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Chicken of the city: At least two coops now active in Nashua

Telegraph photo by MATHEW PLAMONDON Chickens are now in Nashua as a result of an ordinance that passed in December.

NASHUA – The city now features at least two chicken coops as a result of the ordinance passed last year, while even more fowl could be on the their way to Nashua as spring rolls toward summer.

“I’m just excited to see how it works out for the people and to hear whatever feedback we get,” Nashua Alderwoman Shoshanna Kelly said. “I think it’s going to be positive.”

There is no calling “fowl” on city residents who decide to keep up to six hens for the sole purpose of enjoyment in the confines of their personal property. Lawmakers, including Kelly, who helped pass the ordinance believe that as residents start implementing chicken coops into their lives, members of the community will see benefits. These include learning opportunities for both children and adults.

“These days, a person can live their entire life without ever seeing the animals that produce their produce,” Alderman Brandon Laws said. “I think it’s important for us to appreciate that animal products don’t grow on trees.”

With residents now allowed to keep chickens, the ordinance is designed to ensure the chickens do not become a nuisance. While residents can own up to six adult female chickens, adult male or crowing male chickens (roosters) are prohibited.

While working to pass the ordinance, members of the board took their time to make sure the letter of the law made certain that it would be safe and sanitary for not only those raising chickens, but also for the animals.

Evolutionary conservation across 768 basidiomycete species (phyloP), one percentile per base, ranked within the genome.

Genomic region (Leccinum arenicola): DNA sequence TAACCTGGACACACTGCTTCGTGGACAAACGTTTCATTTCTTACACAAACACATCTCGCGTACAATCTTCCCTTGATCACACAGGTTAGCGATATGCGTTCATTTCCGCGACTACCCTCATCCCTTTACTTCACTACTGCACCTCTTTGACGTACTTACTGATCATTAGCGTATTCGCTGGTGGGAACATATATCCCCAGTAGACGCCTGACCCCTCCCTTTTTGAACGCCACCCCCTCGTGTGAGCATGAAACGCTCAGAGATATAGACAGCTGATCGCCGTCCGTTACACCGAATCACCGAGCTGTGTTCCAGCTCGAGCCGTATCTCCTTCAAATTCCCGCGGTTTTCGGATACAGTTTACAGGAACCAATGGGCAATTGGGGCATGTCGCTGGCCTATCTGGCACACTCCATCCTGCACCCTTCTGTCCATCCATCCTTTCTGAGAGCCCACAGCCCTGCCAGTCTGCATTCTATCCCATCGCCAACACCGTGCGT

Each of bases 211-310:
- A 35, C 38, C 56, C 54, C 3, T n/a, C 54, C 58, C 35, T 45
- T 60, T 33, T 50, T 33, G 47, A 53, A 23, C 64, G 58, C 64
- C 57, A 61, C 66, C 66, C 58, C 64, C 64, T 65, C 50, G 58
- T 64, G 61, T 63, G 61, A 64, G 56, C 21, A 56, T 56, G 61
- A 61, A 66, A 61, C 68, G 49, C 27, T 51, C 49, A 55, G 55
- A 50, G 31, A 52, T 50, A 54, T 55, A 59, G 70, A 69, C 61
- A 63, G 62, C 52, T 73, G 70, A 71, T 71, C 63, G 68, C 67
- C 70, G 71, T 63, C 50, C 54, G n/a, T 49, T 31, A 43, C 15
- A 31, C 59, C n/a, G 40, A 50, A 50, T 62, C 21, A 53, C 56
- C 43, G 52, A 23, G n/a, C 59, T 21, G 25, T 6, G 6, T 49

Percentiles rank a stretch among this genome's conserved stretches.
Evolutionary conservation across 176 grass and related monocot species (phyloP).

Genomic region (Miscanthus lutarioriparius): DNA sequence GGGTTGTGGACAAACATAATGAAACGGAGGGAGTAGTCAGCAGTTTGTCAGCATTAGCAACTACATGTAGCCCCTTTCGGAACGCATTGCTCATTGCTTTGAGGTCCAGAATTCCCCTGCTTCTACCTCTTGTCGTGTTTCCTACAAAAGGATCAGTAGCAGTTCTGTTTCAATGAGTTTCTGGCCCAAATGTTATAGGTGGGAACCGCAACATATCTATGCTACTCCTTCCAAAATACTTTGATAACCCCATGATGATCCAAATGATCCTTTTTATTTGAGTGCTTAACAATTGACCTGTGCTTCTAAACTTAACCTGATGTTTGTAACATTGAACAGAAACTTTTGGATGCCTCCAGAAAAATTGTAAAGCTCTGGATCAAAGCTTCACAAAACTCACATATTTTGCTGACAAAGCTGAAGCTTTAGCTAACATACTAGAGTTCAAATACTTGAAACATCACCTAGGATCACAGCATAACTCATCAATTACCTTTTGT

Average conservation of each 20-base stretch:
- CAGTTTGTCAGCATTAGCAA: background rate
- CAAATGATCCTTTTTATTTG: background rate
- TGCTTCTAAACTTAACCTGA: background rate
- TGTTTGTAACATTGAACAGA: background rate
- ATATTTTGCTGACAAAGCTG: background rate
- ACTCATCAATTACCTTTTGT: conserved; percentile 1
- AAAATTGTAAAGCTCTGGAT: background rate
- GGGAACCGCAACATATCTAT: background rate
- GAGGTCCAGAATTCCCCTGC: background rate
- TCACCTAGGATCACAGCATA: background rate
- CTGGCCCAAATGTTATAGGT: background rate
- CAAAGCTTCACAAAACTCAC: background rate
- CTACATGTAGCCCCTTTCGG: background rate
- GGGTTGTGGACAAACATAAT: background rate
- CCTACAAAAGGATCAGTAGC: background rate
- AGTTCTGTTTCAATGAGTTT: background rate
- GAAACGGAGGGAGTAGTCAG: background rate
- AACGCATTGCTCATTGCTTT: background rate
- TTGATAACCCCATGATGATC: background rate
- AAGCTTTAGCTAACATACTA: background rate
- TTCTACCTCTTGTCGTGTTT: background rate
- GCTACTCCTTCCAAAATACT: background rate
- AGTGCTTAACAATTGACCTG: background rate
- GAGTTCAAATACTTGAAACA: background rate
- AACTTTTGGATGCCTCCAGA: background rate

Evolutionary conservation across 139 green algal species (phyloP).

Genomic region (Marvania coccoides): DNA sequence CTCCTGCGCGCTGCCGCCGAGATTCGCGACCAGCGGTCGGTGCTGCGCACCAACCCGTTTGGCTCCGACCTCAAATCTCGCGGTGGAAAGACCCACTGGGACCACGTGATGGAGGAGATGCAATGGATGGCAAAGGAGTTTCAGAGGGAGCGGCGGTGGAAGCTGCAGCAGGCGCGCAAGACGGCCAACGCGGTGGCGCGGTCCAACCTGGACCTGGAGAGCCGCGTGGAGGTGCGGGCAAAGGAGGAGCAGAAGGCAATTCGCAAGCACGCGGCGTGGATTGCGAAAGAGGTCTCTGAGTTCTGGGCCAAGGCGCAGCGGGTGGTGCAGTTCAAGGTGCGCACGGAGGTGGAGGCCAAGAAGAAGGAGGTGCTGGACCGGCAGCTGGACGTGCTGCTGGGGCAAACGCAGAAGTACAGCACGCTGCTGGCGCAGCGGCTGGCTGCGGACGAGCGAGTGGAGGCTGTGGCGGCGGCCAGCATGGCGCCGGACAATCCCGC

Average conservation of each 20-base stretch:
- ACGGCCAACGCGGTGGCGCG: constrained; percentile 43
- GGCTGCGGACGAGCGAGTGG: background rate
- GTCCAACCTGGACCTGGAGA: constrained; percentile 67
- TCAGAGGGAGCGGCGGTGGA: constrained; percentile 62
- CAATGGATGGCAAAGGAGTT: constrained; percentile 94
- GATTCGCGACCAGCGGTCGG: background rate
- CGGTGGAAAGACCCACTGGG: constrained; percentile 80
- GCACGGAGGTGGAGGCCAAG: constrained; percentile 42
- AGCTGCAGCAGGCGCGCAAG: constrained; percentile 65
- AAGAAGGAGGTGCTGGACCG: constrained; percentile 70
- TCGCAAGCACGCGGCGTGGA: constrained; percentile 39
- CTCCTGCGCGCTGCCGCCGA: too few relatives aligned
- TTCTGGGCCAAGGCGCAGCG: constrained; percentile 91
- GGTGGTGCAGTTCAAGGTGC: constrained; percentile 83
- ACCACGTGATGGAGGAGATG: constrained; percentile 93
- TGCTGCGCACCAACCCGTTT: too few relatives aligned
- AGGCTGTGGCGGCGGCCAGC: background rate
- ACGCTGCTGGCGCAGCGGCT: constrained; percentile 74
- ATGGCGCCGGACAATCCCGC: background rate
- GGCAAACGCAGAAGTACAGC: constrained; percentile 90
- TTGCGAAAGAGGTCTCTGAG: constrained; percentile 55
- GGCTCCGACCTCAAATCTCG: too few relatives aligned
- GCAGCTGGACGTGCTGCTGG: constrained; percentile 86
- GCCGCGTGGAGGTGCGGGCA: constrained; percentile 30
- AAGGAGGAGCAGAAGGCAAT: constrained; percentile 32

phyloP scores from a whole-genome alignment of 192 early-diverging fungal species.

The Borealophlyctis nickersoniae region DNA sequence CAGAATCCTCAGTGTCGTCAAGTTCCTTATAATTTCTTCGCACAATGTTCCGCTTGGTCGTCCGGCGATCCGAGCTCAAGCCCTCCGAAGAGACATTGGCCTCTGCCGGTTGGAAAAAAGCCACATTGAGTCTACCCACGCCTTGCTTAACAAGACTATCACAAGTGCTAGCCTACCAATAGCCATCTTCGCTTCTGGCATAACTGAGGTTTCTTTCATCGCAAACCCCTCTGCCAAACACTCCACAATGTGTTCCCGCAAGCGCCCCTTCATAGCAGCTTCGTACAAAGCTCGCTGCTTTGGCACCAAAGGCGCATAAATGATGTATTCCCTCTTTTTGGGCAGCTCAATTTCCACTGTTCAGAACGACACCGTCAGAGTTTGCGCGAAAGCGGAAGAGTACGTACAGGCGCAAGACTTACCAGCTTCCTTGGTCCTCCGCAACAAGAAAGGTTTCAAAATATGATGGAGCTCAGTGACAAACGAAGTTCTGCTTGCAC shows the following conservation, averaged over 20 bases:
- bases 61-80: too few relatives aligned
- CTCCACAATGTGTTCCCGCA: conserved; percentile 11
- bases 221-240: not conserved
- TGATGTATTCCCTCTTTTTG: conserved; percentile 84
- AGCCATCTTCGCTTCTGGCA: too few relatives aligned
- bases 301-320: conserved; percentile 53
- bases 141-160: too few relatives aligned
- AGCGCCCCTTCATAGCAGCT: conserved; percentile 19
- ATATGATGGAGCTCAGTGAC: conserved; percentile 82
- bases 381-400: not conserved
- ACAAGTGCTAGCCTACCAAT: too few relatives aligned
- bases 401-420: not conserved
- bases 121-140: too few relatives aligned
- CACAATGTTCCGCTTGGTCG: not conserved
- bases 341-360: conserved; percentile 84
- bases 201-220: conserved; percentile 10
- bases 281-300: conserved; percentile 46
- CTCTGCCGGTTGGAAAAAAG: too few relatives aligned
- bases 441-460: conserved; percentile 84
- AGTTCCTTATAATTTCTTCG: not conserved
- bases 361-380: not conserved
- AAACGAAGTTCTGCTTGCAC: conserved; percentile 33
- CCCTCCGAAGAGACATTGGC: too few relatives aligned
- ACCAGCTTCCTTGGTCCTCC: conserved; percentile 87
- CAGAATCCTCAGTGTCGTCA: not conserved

“My personal experience is that I’ve had friends that have had an overabundance of eggs that we’d trade our scraps of food as compost with them,” Kelly said, referring to her past experience living in a community that allowed pet chickens. “I’m hoping that’s the kind of experience that the community here will have.”

Through the legislative process, board members made multiple changes to the language of the ordinance. Adjustments included changing the size and location restrictions for a coop, as well as making sure the chickens will not be used for commercial sales.

Kelly said while the law was still in the developmental stage, city officials discussed the impacts of chickens with those in other communities. Each of them said they have seen positive impacts.

Laws said the chicken ordinance will help those in the city learn more about the sources of their food. He said this will help them gain a respect for how their food is sourced – especially after seeing it in person.

“For those of us fortunate enough to operate a coop, or have neighbors who do, this is a learning opportunity. I’m all about learning opportunities,” Laws added.

While agreeing with Laws, Kelly said the learning opportunity is extremely valuable for children.

“I think there is so much a child can learn, not only having a pet in their backyard, but having a source of food in your backyard, and seeing where it comes from,” Kelly said.

Another key benefit that Kelly said may not be noticeable at first glance is the impact the new ordinance will have on waste and recycling. With the board approving up to $6 million worth of bonds to expand the Four Hills Landfill, as well as voting to continue the city’s recycling program through June 30, Kelly said the chicken ordinance will inadvertently help the community produce less of these wastes.

“This is a way we can reduce our waste – not going to the store and getting a plastic bag when you buy eggs. And we’re not wasting food. You’re composting and feeding the chickens,” Kelly said.

Nashua Community Development Director Sarah Marchant confirmed there are already at least two chicken coops in the city as a result of this law, which became active in December.

“I’m just excited to see how it works out for the people and to hear whatever feedback we get,” Kelly said. “I think it’s going to be positive.”